Melancholia : Depression at the End of the World

Melancholia is a beautifully made film wrapped in a subtle but powerful drama along with a hint of scifi vibe. I loved how the Director and Producer Lars von Triers created such an extraordinary piece of work that has such a bold atmosphere ,it draws you in right away. Of course it was helped by the great performance of its cast such as TV actor Kiefer Sutherland (24, Touch) and English actress Charlotte Gainsbourg who is the daughter of Serge Gainsbourg. But the award for the best actress should go to Kristen Dunst who probably delivered her best acting performance in this film.

Melancholia is worth watching for various reasons. The story-line itself is captivating as it tries to project the supposed psychological reaction towards the end of the world which i guess could also be a metaphor of how you deal with various problems in life. Gainsbourg’s character represents those who deal with pressure, in this case, the end of the world, with such a panic and denial. While Dunst’s character represents the opposites, as she was calm and apathetic.

Since the beginning of the movie , we are provided by tranquil pictures and beautiful settings. The music ,characterized by its sorrowful melody, sets the tone for the rest of the movie,

Even so, the movie itself is not without flaws. It is such a lengthy movies. The pace is slow, and it stops way too long in certain scenes which I supposed was intended for the audience to capture and soak emotions profoundly. And it was fine for me.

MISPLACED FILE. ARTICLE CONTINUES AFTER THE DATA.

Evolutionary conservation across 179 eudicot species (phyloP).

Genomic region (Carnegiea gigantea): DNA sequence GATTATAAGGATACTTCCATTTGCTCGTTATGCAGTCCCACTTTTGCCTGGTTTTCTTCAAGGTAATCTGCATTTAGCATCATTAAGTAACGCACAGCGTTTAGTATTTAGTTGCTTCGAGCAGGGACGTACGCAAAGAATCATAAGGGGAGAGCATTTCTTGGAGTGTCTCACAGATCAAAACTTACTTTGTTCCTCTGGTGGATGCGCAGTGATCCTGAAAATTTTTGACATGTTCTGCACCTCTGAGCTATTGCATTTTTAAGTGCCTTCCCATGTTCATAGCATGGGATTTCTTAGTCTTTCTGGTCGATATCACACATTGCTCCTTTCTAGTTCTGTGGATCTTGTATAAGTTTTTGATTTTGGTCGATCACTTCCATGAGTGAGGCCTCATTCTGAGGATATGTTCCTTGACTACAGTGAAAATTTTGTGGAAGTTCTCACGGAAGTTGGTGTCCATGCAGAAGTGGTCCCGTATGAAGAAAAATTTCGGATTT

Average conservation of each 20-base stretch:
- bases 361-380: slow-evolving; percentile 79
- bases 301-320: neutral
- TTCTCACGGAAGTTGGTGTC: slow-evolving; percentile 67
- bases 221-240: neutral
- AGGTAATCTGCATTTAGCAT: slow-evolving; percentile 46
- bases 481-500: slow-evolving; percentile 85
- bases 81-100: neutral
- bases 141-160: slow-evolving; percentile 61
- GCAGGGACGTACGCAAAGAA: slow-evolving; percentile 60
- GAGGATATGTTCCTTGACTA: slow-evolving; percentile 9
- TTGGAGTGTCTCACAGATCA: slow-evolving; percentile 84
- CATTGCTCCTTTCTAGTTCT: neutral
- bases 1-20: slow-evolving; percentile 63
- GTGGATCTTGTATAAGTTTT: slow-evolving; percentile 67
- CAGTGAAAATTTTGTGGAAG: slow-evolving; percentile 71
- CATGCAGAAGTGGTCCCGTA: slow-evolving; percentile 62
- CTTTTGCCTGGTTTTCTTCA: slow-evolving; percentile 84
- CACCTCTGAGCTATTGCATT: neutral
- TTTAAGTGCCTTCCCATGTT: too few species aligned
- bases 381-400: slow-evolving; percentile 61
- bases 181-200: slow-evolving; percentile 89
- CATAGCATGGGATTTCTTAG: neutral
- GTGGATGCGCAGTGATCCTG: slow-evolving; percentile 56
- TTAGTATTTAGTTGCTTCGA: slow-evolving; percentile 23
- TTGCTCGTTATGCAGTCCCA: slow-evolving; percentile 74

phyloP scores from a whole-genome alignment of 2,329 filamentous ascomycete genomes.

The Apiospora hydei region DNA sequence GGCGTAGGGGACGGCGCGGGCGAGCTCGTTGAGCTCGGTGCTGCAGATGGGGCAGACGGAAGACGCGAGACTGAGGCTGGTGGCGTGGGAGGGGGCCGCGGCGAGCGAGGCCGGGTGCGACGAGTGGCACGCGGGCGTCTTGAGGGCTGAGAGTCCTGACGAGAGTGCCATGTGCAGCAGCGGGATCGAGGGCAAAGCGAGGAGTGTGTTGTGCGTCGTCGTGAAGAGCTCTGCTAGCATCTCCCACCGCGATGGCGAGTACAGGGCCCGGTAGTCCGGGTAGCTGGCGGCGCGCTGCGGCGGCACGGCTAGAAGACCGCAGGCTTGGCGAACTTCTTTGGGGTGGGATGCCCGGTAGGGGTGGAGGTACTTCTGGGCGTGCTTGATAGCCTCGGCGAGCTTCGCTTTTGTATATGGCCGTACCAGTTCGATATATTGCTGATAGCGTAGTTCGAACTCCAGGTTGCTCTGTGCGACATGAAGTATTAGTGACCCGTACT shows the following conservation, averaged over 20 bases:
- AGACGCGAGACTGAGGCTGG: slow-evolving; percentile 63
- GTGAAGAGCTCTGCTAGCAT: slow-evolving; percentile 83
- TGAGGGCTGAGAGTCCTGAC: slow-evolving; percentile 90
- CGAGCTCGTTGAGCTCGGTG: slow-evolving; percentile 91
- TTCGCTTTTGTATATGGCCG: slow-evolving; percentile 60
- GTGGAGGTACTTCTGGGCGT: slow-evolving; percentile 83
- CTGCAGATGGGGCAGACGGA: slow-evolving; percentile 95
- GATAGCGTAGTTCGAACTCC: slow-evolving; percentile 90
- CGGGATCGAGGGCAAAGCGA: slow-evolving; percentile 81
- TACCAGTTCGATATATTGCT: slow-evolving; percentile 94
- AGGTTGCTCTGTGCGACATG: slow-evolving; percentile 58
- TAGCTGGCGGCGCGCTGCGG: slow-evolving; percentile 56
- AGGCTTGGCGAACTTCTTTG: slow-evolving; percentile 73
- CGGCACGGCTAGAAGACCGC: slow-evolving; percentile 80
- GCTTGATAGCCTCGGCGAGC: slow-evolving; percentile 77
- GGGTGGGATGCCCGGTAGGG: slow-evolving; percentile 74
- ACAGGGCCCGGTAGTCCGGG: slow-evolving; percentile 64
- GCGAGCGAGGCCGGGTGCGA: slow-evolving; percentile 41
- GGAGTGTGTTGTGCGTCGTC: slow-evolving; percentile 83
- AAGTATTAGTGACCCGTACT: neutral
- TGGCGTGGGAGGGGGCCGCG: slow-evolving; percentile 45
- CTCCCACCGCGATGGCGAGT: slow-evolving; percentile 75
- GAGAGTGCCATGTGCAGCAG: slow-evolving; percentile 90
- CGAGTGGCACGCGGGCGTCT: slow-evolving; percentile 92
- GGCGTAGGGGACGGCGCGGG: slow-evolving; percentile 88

By the end of the film, I have to say I was wowed by the strength of the last scenes. It was such a powerful and dramatic ending that it made me gasp. This film left me with a sadness, depressions , and a slight of fright that haunted me for, honestly, quite a while. And yes, this film will give you a melancholy….or melancholia (not sure which one is the right noun). I supposed this film is not for everyone. But it certainly gives you an unforgettable experience that makes you want to live your lives as if tomorrow never comes.


Leave a Reply

Fill in your details below or click an icon to log in: Logo

You are commenting using your account. Log Out /  Change )

Google+ photo

You are commenting using your Google+ account. Log Out /  Change )

Twitter picture

You are commenting using your Twitter account. Log Out /  Change )

Facebook photo

You are commenting using your Facebook account. Log Out /  Change )


Connecting to %s